“There is a lot of noise now about our strikes on energy infrastructure,” Putin said during a meeting with soldiers he has decorated with the highest medals in the country. “Yes, we do. But who started? Who hit the Crimean Bridge? Who blew up the power lines at the Kursk nuclear power plant? Who does not supply water in Donetsk?
While refraining from publicly claiming credit for the attacks, Ukrainian officials praise their results and allude to Ukrainian involvement.
Heavy fighting continues, mainly in areas annexed by Russia. Zelenskyy’s office said 11 civilians were killed in Ukraine on Wednesday.
The Donetsk region has been the epicenter of recent fighting. Russian artillery struck the town of Yampil during the distribution of humanitarian aid to civilians, Ukrainian officials said. Buildings were damaged in Kurakhove, 35 kilometers (22 miles) west of the regional capital, Donetsk, officials said.
More than ten towns and villages in the region were bombed, including the town of Bakhmut, which remained in Ukrainian hands despite Moscow’s aim to seize the entire annexed Donbass region on the Russian border.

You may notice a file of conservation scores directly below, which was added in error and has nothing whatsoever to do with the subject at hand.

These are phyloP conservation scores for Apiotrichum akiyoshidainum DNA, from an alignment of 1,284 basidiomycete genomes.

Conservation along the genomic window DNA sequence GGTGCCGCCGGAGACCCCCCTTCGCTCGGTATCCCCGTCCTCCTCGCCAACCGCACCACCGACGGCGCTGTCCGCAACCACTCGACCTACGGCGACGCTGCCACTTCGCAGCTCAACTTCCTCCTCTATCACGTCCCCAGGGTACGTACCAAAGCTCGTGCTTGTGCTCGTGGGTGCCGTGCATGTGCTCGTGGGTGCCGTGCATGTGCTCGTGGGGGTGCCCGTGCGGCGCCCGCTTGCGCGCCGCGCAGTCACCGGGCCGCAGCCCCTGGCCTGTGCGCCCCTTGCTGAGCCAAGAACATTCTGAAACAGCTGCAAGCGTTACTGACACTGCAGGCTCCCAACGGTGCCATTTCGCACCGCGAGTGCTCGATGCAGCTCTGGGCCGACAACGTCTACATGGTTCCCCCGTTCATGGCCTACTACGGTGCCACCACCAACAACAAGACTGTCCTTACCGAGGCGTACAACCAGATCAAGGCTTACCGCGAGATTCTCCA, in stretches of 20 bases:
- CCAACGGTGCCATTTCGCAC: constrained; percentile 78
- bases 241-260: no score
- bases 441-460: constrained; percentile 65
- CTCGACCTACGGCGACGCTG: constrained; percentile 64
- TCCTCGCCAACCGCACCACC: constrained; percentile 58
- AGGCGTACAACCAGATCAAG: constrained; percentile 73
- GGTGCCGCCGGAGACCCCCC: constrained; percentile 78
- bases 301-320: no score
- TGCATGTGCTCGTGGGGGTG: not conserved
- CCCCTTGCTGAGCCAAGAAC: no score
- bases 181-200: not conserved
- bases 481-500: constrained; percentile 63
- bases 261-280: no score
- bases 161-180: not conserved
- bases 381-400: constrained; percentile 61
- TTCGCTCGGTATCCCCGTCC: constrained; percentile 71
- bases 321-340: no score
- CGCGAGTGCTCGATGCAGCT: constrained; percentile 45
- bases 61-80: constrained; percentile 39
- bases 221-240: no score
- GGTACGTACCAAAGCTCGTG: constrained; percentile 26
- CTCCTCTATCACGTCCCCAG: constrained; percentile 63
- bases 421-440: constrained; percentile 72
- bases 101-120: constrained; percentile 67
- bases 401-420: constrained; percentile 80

In other developments:
— The International Committee of the Red Cross said that for the first time its representatives visited Ukrainian prisoners of war held by Russian forces. Visits to Russian prisoners of war also took place. The Red Cross checked the condition of the prisoners, gave them books, personal hygiene products, blankets and warm clothes, and contacted their relatives.
— A Russian on-board air defense system knocked down a drone in the Sevastopol region, the base of the Russian Black Sea Fleet, the regional governor said. Several attacks have been launched since the beginning of the war against Sevastopol, which is on the Crimean peninsula, and the Black Sea Fleet.
– Russian officials said Ukrainian forces shelled Belgorod province, which borders Ukraine. According to Governor Vyacheslav Gladkov, the shelling damaged power lines in Yakovlevo, 50 kilometers (31 miles) from the Ukrainian border. Although Gladkov did not report any casualties or injuries, a local Telegram news channel reported a fire at a military base, with several Russian servicemen killed or injured. Ukrainian officials maintained their policy of not commenting on cross-border attacks.
Yuras Karmanau contributed from Tallinn, Estonia.